The problem arises when we do not really care about the party representatives that we elect. Most of the time, majority party will announce their presidential candidate and starts campaigning with them some significant months before the election.

This distorts people’s judgement towards the party and made people choose a particular party (instead of representative candidate) in the hope of getting the promised presidential candidate. The case happened with PDI-P, where they already have strong candidate like president Joko Widodo.

The majority of the people choose PDI-P in spite of their potential danger to the country because of their strong faith in Jokowi. A danger that later proved to be real when their party leader started acting out as if she is the queen of the bloody country.

This sort of action also leads to people like Rieke Dyah Pitaloka, Anang Hermansyah, and Dede Yusuf, who have no political background or any relevant education whatsoever, securing a place in the parliament or government board. This fact saddened me more when an election for a mayor or governor is filled with campaigns appealing on their party leader, former party leader, or whoever it is that are completely unrelated to the candidate’s ability to lead that selected area.

These includes the use of Jokowi’s photos in a campaign for a mayor position, even though Jokowi might not have any contact whatsoever with the actual candidate. This means that most people do not judge their leader candidates by their ability and programs, but by the brand of the party.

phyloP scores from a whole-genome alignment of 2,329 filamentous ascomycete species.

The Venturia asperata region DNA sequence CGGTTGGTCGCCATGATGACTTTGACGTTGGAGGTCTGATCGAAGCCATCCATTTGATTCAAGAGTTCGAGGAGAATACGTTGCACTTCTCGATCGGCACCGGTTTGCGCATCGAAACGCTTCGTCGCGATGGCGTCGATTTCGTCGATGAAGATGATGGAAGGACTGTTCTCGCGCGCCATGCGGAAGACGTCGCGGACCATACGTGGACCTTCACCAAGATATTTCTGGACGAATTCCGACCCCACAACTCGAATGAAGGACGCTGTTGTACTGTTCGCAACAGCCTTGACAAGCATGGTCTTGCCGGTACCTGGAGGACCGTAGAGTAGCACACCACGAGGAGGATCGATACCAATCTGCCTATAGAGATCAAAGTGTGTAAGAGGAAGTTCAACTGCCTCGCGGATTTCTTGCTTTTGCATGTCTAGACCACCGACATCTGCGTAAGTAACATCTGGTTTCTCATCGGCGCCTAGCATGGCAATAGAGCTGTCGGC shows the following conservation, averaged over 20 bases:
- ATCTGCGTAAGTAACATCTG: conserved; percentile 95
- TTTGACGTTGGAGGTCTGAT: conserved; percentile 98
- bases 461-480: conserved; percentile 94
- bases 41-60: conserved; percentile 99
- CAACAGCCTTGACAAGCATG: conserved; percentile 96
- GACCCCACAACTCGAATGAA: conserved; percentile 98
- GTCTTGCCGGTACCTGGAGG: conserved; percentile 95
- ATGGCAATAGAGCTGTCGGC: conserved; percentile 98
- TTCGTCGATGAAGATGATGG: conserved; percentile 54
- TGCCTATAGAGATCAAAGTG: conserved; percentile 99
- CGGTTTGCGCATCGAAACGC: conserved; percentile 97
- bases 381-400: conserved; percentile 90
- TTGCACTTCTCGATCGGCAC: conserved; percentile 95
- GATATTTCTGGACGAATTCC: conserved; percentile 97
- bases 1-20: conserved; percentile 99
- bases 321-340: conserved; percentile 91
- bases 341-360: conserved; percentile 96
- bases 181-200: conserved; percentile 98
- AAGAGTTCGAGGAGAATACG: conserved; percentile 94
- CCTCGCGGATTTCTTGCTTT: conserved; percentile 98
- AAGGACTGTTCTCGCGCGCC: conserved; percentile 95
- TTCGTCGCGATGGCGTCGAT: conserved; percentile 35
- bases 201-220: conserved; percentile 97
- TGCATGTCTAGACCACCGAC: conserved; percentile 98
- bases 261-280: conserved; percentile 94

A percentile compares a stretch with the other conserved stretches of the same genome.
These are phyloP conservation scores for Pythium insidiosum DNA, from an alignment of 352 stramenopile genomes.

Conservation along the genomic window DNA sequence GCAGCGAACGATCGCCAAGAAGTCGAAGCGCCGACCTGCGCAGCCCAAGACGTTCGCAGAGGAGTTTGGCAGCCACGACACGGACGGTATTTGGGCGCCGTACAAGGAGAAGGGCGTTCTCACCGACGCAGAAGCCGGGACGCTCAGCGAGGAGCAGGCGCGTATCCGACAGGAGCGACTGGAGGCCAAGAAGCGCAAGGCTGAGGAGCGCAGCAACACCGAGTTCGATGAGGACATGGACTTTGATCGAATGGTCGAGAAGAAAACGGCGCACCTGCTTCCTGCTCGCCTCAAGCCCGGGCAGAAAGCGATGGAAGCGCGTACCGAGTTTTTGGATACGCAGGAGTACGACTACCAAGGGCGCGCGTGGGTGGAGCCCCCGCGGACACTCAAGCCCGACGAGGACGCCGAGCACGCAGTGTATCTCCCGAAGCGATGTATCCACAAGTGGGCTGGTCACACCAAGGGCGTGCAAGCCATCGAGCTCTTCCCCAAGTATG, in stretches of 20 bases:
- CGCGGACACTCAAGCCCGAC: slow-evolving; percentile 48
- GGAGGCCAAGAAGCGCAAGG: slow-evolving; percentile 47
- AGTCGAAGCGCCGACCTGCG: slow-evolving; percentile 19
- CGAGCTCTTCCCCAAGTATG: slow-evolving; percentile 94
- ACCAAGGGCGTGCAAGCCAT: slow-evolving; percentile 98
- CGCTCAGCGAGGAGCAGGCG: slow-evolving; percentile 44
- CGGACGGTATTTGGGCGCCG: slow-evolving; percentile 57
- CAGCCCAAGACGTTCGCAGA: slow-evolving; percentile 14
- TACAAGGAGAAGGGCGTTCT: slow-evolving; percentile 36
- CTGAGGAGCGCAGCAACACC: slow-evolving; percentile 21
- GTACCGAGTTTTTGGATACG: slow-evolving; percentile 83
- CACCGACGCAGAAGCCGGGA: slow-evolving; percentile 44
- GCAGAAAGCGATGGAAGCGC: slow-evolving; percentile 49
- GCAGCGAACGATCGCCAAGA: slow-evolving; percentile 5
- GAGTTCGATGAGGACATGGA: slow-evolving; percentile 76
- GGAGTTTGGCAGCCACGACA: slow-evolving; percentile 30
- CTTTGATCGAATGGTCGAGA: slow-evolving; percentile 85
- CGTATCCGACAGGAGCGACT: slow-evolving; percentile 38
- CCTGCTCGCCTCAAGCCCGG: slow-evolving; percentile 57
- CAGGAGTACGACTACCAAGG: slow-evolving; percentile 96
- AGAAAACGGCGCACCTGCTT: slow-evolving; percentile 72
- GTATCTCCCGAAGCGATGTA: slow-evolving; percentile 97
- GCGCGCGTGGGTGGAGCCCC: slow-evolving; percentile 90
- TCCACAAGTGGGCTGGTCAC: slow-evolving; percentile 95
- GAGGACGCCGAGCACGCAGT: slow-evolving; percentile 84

So is that it? Are we forever stuck in a position where we do not have any say towards the government? Is screaming pointlessly and appealing to the government’s hearts and morale is our only hope?

Well not quite. We can start by knowing our legislative candidates, assessing their capability and programs and being aware of their potential agenda and party influence. This would not, of course, eliminate corruption and party intervention in the government, but at least this could minimise it.

Choosing the right legislative candidate might also take the power away from majority party like PDI-P or Golkar, which means that they have to form a coalition government. This would lead to the candidate to actually, you know, govern, by negotiating and discussing terms with other candidates. As for the presidential candidate, well we should worry about that after we get the right people to represent us in the parliament.

Because when we choose a candidate by his or her party it will instead create a decision to battle each other rather than to actually govern as a unit.

“Democracy cannot succeed unless those who express their choice are prepared to choose wisely. The real safeguard of democracy, therefore, is education.” – Franklin D. Roosevelt


One thought on “On Indonesian Democracy

  1. hey rama, i agree with your post but to be fair, its not just hippies that protest here in melb at least, haha. the big protests lately are often about uni fees deregulation, marriage equality, and Indigenous rights – all really relevant issues for the society. 🙂